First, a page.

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DEPARTMENT OF THE NAVY -- NAVAL HISTORY AND HERITAGE COMMAND
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General Harry Taylor

 

Harry Taylor -- born on 26 June 1862 in Tilton, N.H. -- graduated from the U.S. Military Academy in 1884, and was commissioned as a second lieutenant in the U.S. Army Corps of Engineerson 15 June 1884. In the years that followed, Taylor served in the field on various projects, including East Coast defenses and the Columbia River project. By 1916, he was Assistant Chief of Engineers in charge of the River and Harbor Division. At the start of America's participation in World War I, he sailed for France as Chief Engineer Officer, American Expeditionary Force. In this capacity he supervised the construction of railways, barracks, wharves, and shelters throughout France. Awarded the Distinguished Service Medal, Taylor returned to Washington and was named Major General, Chief of Engineers, on 19 June 1924. He retired on 26 June 1926 and died of pneumonia on 27 January 1930 in Washington, D.C.

 

(AP-145: displacement 9,950 (light); length 552'10"; beam 71'6"; draft 24'; speed 16 knots; complement 356; troop capacity 3,224; armament 4 5", 8 1.1", 16 20 millimeter; class General G. O. Squier; type C4-S-A1)

 

The unnamed C4-S-A1-design transport was laid down under a Maritime Commission contract (MC Hull No. 702) on 22 February 1943 at Richmond, Calif., by Kaiser Co., Inc., Yard 3; named General Harry Taylor (AP-145) on 2 October 1943; launched on 10 October 1943; sponsored by Mrs. Mamie M. McHugh; acquired by the Navy on 29 March 1944; placed in ferry commission on 1 April 1944 for transfer to Portland, Ore., for conversion to a transport by Kaiser Co., Inc., Vancouver, Wash.; decommissioned on 10 April 1944; and commissioned on 8 May 1944 at Portland, Captain James L. Wyatt in command.

 

Following shakedown off San Diego, General Harry Taylor sailed from San Francisco on 23 June 1944 with troop reinforcements for Milne Bay, New Guinea. After returning to San Francisco on 3 August with veterans of the Guadalcanal campaign embarked, she continued transport voyages between San Francisco and island bases in the western Pacific. During the next 10 months, she steamed to New Guinea, the Solomons, New Caledonia, the Marianas, the New Hebrides, the Palaus, and the Philippines, carrying troops and supplies, until 29 June 1945 when she departed San Francisco for duty in the Atlantic.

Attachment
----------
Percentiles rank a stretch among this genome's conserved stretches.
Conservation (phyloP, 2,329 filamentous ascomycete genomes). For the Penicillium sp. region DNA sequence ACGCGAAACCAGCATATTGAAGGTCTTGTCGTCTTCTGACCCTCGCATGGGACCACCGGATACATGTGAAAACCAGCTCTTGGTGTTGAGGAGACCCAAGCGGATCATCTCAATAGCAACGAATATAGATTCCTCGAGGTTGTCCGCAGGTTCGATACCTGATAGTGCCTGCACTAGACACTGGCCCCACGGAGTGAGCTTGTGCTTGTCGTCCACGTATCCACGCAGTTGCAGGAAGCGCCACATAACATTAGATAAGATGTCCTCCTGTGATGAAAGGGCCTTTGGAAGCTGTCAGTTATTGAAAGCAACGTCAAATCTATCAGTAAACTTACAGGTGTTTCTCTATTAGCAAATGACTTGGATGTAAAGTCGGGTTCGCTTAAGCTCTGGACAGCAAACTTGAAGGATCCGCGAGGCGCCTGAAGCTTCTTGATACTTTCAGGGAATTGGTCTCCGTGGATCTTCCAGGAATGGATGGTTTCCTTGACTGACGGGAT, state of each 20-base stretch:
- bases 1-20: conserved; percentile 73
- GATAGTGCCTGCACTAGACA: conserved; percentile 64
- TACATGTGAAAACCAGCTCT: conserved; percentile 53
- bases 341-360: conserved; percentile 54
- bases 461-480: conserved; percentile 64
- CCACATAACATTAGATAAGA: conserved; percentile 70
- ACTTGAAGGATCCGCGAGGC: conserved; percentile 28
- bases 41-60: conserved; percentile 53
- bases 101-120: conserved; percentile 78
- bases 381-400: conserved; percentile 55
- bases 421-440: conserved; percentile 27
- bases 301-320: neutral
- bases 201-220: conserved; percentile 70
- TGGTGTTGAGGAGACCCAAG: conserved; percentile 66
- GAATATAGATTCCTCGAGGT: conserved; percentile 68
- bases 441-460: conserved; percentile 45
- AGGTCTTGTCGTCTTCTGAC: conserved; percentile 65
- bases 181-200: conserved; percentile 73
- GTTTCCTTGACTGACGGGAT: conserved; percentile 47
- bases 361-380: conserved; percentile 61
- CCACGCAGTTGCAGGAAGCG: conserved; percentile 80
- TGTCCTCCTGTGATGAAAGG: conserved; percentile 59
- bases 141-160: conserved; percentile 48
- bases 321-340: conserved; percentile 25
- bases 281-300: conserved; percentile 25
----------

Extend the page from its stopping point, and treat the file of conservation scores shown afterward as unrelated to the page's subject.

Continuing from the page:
With the European war over, General Harry Taylor made two Magic Carpet voyages to Marseilles and back, carrying returning veterans of the fighting in that theater. Next she sailed twice to Karachi, India, via the Suez Canal. Returning to New York on 3 January 1946, the transport then began the first of four voyages to Bremerhaven, Germany, and Le Havre, France. She reached New York again on 21 May 1946 and decommissioned on 13 June at Baltimore. She was stricken from the Navy Register on 3 July 1946.

 

General Harry Taylor served for a time with the U.S. Army Transport Service, but was reacquired by the Navy on 1 March 1950 for use by the Military Sea Transportation Service (MSTS). She was reinstated on the Navy List on 28 April 1950. Her early duties consisted mainly of carrying troops, dependents, and large numbers of European refugees.USNS General Harry Taylor (T-AP-145) operated in a typical year to the Caribbean, Mediterranean, and in northern European waters. In 1957, she took part in the Hungarian Relief program, transporting several thousand refugees of the valiant but abortive Hungarian Revolution to Australia. She was placed in ready reserve on 19 September 1957; stricken from the Naval Register on 10 July 1958 and transferred back to the Maritime Administration the same day. Placed in the National Defense Reserve Fleet, Beaumont, Tex. General Harry Taylor was then transferred to the U.S. Air Force on 15 July 1961 and was renamed General Hoyt S. Vandenberg (T-AGM-10) (q.v.) on 11 June 1963.

On
1 July 1964, General Hoyt S. Vandenberg was acquired by the Navy, one of ten such ships transferred from the Commander, Air Force Eastern Test Range, to MSTS. "Equipped with extremely accurate and discriminating radar and telemetry equipment," she tracked and analyzed "re-entry bodies in the terminal phase of ballistic missile test flights," carrying out those missile and spacecraft tracking duties in both Atlantic and Pacific waters.

Ultimately stricken from the Naval Vessel Register on 29 April 1993, the ship was transferred to the Maritime Administration on 1 May 1999. Her projected transfer to the state of Florida, for use as an artificial reef, received approval on 13 February 2007.

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Updated, Robert J. Cressman, 22 October 2007